Museums Plan First Public Exhibitions of Gurlitt's Hidden Art Trove in November

Max Liebermann from the Gurlitt hoard.
Max Liebermann from the Gurlitt hoard.
  • Wilhelm Lachnit’s Girl at table from the Gurlitt art trove.

    Wilhelm Lachnit’s Girl at table from the Gurlitt art trove.

Dates have been announced for exhibitions showcasing some of the 1,500 artworks discovered hidden in the apartment of the late Cornelius Gurlitt in Munich and in another residence. 

The Museum of Fine Arts in the Swiss capital, Bern, and the Art and Exhibition Hall in the German city of Bonn will hold concurrent exhibitions from November 2017 to March 2018.

Gurlitt, the son of a Nazi-era art dealer, stashed away his vast trove of art for decades until it was exposed in 2013 following a tax inquiry. He ultimately gave his entire collection to Kunstmuseum Bern in Switzerland. A German government-backed foundation has been investigating the provenance of many of the artworks ever since. Several works have been returned to the heirs of Jewish art owners.

The Kunstmuseum Bern made this announcement Wednesday via Instagram:

The Bundeskunsthalle in Bonn [Germany] and the Kunstmuseum Bern are currently collaborating in the organization of a simultaneous double exhibition. Under the title of "Dossier Gurlitt" (Bestandsaufnahme Gurlitt), the simultaneous exhibitions [at] both museums will be presenting to the general public Cornelius Gurlitt’s extensive collection of art, each examining the collection through a different thematic lens. Both shows will be embedded in a historical overall context based on the latest findings in research on “Gurlitt’s art trove” and seek to contribute further evidence for clarifying the provenances the works in those cases where this has not yet been done.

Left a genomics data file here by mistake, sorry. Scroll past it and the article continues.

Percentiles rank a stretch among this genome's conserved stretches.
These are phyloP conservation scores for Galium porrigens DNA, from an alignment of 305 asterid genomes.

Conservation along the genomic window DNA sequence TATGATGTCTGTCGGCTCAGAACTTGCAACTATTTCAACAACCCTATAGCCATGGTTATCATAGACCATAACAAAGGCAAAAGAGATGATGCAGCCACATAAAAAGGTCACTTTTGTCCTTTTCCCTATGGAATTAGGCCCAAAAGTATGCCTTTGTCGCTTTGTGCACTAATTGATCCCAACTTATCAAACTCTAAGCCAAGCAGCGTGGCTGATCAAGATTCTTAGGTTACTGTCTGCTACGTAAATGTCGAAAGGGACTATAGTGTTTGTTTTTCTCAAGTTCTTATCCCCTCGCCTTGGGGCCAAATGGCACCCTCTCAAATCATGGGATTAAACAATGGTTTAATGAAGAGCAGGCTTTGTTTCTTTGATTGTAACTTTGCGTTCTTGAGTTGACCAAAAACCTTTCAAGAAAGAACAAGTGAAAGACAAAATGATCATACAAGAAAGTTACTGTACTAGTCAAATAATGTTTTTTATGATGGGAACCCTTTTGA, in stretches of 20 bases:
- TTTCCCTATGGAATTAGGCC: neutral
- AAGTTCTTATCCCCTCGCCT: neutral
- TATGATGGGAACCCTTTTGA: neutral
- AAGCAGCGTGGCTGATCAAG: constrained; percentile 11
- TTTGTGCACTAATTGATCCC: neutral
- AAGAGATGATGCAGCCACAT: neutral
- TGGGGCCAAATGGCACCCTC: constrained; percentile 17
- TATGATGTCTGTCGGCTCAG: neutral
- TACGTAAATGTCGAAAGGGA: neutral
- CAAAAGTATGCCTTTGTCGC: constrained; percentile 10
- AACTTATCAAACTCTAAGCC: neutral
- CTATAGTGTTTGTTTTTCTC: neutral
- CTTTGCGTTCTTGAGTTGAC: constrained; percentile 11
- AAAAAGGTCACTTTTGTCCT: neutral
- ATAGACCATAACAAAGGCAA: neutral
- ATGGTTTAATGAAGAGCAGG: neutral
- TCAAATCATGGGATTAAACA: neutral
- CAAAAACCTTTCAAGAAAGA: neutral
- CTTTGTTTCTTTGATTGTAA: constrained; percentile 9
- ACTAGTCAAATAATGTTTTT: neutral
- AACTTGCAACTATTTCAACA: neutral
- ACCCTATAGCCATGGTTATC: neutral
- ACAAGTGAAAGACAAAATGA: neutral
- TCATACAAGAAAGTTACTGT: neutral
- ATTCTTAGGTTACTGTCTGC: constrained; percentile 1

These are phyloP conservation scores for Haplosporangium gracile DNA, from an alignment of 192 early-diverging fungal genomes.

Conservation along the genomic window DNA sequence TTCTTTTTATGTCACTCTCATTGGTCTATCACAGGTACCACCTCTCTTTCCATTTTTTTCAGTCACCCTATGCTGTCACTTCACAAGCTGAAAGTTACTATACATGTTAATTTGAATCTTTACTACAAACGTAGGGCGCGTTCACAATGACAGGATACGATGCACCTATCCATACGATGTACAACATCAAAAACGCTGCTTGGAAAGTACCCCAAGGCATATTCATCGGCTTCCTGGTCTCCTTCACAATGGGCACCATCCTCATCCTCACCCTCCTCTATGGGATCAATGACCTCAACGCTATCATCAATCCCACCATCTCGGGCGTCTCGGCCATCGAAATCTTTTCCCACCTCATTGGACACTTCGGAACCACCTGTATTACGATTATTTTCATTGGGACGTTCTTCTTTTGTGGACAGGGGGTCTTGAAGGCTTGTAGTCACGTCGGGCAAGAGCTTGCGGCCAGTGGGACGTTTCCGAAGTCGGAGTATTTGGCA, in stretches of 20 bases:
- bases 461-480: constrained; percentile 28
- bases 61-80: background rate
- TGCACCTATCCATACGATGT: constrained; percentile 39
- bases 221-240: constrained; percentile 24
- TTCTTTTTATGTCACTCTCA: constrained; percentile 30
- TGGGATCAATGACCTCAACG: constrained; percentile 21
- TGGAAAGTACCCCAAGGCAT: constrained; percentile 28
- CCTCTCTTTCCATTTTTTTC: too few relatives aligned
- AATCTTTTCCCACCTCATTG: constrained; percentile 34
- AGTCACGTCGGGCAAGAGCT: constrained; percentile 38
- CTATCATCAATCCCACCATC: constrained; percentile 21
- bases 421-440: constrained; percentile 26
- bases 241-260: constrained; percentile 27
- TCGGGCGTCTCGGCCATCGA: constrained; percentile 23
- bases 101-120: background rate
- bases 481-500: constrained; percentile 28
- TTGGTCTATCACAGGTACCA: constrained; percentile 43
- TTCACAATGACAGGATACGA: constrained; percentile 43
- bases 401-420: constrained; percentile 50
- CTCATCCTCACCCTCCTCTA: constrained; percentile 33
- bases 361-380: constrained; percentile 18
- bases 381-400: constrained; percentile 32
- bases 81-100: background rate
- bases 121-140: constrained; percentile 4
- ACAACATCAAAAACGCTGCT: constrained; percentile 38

Kunstmuseum Bern:
Dossier Gurlitt. “Degenerated Art” – confiscated and sold
November 2, 2017, to March 4, 2018

Bundeskunsthalle, Bonn:
Dossier Gurlitt. Nazi Art Theft and its Consequences
November 3, 2017, to March 11, 2018

The content of the exhibitions at the Art and Exhibition Hall of the Federal Republic of Germany in Bonn and at the Kunstmuseum Bern is closely coordinated. In Bern the focus of the presentation lies in art that was considered "degenerate" and on works from the Gurlitt family circle. The Art and Exhibition Hall of the Federal Republic of Germany is concentrating on works of art that were withdrawn owing to Nazi persecution and on those for which the provenance has not yet been clarified. At the same time, the exhibition in Bonn addresses the fates of the persecuted artists, art collectors, and art dealers, juxtaposing their histories with the biographies of the Nazi perpetrators. Additionally the show hones in on the unprecedented theft of art of the Nazis in the occupied territories.

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